Chapter 7 does not stop the collection of child or spousal support, nor provide any procedure to pay the support. It may still help enough.
If you are behind on child or spousal support payments Chapter 7 may or may not be a good solution.
Chapter 7 “straight bankruptcy” is the most common type of consumer bankruptcy case. It is more likely to be a sensible solution if 1) the support isn’t being collected aggressively and 2) you don’t owe terribly much. Why? Because:
1) Filing Chapter 7 does not stop collection of unpaid child or spousal support. Chapter 13 can.
2) Chapter 7 does not give you a procedure for catching up on the support. Chapter 13 “adjustment of debts” does so.
So why would you file a Chapter 7 bankruptcy if you were behind on support?
Filing Chapter 7 When Owing Support
Chapter 7 is usually the most straightforward type of bankruptcy. A case lasts only about 4 months from when your bankruptcy lawyer files it to when it’s completed. A Chapter 13 case involves a formal payment plan that almost always takes 3 to 5 years to finish.
As mentioned above Chapter 13 can stop the immediate collection of unpaid support, and give you time to catch up.
The much quicker Chapter 7 makes sense if you don’t need these kinds of help.
If you stopped paying the debts that Chapter 7 would discharge, could you quickly catch up on support? Would your ex-spouse be willing to accept monthly catch-up payments at an amount you could afford? Or if the debt is being collected by a support enforcement agency, would it accept such voluntary payments? Could you reliably make such payments, while presumably keeping current on the ongoing monthly support?
If you have a feasible way along these lines to catch up on your support obligation during and after your Chapter 7 case, then it may well be your best option.
Other Advantages and Disadvantages of Chapter 13
But you and your bankruptcy lawyer will discuss two other considerations revolving around your other debts. Chapter 7 and Chapter 13 deal with debts quite differently.
The first consideration is about debts secured by your assets or other ones that you must pay. Secured debts include home mortgages, vehicle loans, and any others with a lien on anything you own. Debts you must pay—besides support—include recent income tax debts. Chapter 13 often handles these kinds of debts much better than Chapter 7. Without getting into the details here, Chapter 13 protects you while you pay such special debts as your budget allows. If you have such debts, how Chapter 13 helps with those may be reason enough to choose that option. Or this, along with the benefits it gives you with unpaid support, may swing you in that direction.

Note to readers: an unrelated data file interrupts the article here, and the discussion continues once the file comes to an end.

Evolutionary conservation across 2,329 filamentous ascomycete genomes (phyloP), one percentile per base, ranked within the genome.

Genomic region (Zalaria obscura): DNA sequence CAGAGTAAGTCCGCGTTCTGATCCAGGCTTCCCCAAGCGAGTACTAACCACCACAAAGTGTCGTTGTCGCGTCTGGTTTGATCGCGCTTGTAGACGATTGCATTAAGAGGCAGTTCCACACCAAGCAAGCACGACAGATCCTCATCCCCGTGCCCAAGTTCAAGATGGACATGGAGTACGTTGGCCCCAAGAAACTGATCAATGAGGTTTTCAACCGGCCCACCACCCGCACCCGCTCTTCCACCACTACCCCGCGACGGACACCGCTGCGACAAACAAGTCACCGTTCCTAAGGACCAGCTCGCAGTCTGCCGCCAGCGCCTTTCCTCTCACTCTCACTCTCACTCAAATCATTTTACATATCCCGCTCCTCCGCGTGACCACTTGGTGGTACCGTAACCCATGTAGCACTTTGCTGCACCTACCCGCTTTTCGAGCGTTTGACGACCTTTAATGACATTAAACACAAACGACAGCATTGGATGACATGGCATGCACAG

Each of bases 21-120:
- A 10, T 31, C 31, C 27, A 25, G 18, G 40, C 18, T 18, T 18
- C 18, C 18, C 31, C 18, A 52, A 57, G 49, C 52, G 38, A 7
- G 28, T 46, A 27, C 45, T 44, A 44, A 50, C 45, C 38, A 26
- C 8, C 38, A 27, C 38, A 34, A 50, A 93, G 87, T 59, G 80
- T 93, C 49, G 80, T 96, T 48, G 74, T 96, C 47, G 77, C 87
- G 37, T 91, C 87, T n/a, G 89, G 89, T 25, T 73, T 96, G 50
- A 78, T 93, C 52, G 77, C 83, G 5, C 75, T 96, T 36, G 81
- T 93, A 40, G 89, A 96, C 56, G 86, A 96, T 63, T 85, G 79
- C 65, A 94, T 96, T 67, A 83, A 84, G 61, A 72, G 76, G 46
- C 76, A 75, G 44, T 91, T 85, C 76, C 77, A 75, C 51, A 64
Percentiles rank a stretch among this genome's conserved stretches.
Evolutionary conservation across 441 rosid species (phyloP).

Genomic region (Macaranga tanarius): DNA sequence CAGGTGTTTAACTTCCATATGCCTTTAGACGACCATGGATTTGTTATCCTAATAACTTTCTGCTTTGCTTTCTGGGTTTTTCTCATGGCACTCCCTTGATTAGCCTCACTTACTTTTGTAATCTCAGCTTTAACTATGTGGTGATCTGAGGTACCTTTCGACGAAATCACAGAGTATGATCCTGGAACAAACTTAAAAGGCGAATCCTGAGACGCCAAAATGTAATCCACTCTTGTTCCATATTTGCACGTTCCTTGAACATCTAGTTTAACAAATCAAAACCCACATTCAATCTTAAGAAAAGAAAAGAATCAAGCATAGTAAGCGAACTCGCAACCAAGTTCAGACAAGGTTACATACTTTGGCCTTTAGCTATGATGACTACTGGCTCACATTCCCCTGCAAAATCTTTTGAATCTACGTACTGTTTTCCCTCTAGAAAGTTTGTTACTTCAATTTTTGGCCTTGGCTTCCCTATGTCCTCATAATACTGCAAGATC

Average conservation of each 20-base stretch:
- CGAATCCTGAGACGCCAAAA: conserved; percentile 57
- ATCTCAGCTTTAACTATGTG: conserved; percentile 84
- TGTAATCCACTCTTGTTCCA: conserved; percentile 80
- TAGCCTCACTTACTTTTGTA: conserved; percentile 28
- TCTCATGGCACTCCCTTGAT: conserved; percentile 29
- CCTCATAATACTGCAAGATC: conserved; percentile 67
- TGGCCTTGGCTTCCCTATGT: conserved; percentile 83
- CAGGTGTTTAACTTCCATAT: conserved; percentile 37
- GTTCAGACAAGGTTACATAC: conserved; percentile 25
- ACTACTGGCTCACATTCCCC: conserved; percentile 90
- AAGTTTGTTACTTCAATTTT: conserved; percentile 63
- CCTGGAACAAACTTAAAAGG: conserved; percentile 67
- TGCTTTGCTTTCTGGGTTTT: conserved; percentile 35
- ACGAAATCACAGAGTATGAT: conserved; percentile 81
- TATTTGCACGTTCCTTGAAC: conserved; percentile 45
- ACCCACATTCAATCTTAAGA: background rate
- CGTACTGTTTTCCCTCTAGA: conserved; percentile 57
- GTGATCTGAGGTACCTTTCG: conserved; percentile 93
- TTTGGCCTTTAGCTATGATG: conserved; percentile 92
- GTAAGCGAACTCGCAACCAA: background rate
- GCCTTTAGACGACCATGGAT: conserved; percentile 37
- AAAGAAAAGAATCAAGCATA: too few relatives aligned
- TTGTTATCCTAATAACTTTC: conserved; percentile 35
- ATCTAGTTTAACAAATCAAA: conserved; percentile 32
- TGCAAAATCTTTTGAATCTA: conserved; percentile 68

The second consideration is about the rest of your debts—those that are neither secured nor ones you must pay. These are your “general unsecured” debts. Usually you can discharge (legally write off) all or most of such debts in either Chapter 7 or 13. In most Chapter 7 cases you pay nothing on your general unsecured debts. However, In a Chapter 13 case you often pay a portion of these debts. Whether and how much you pay on your general unsecured debts depend on lots of factors. The biggest factors are your income and expenses and the amount of your special debts (secured and otherwise) that you are paying in full. So you need to weigh the benefits of Chapter 13 regarding your unpaid support and other special debts against the likelihood that you would be paying something instead of nothing on your general unsecured debts.
What Happens to Your Unpaid Child/Spousal Support Debts in a No-Asset Chapter 7 Case?
A “no-asset” Chapter 7 case is one in which everything you own is covered by property exemptions. Exemptions usually allow you to keep certain dollar values of assets in various categories. Most Chapter 7 cases are “no assets” ones. If yours is, you’re able to keep everything (with the exception of collateral you decide to surrender).
In a no-asset Chapter 7 case your bankruptcy trustee does not get any of your assets to liquidate and pay to any of your creditors. (That’s why it’s called “no asset.”) Your bankruptcy lawyer will tell you if yours is expected to be.
Since the trustee doesn’t collect any money to pay your creditors anything, your support debts also receive nothing. So, a support debt gets no money directly from a no-asset Chapter 7 case. You have to deal with the support debt yourself (perhaps with the help of your lawyer), and be prepared to do so right away.